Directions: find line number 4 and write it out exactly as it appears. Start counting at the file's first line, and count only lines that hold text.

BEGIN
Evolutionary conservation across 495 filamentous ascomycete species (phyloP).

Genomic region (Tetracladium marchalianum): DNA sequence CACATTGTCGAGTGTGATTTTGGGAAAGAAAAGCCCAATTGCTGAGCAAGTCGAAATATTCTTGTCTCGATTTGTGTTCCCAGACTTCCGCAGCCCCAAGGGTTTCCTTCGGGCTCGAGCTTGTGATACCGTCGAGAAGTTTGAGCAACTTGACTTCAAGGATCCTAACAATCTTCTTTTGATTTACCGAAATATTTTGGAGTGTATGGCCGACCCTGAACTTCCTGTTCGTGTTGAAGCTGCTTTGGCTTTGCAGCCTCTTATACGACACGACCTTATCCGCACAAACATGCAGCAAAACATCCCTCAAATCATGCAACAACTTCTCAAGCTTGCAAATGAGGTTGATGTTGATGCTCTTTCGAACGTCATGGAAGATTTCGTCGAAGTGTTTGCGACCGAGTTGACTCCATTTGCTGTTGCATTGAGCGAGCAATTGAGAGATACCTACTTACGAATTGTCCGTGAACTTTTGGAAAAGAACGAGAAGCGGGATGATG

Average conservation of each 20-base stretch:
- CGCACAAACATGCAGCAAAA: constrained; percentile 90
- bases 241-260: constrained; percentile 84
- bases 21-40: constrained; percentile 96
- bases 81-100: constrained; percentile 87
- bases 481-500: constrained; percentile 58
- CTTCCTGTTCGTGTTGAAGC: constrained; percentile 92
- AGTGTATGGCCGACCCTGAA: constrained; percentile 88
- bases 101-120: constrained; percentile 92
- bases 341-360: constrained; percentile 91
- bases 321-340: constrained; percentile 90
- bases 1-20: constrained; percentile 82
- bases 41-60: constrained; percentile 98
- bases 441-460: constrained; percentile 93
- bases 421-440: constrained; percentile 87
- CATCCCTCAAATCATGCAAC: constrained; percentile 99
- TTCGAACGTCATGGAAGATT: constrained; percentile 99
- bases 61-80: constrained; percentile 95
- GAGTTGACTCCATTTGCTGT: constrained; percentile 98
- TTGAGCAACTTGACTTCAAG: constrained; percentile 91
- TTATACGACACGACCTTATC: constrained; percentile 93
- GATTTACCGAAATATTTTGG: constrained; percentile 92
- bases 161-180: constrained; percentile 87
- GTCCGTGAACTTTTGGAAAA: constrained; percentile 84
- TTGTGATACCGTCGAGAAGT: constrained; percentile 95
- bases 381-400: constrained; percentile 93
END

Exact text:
- CGCACAAACATGCAGCAAAA: constrained; percentile 90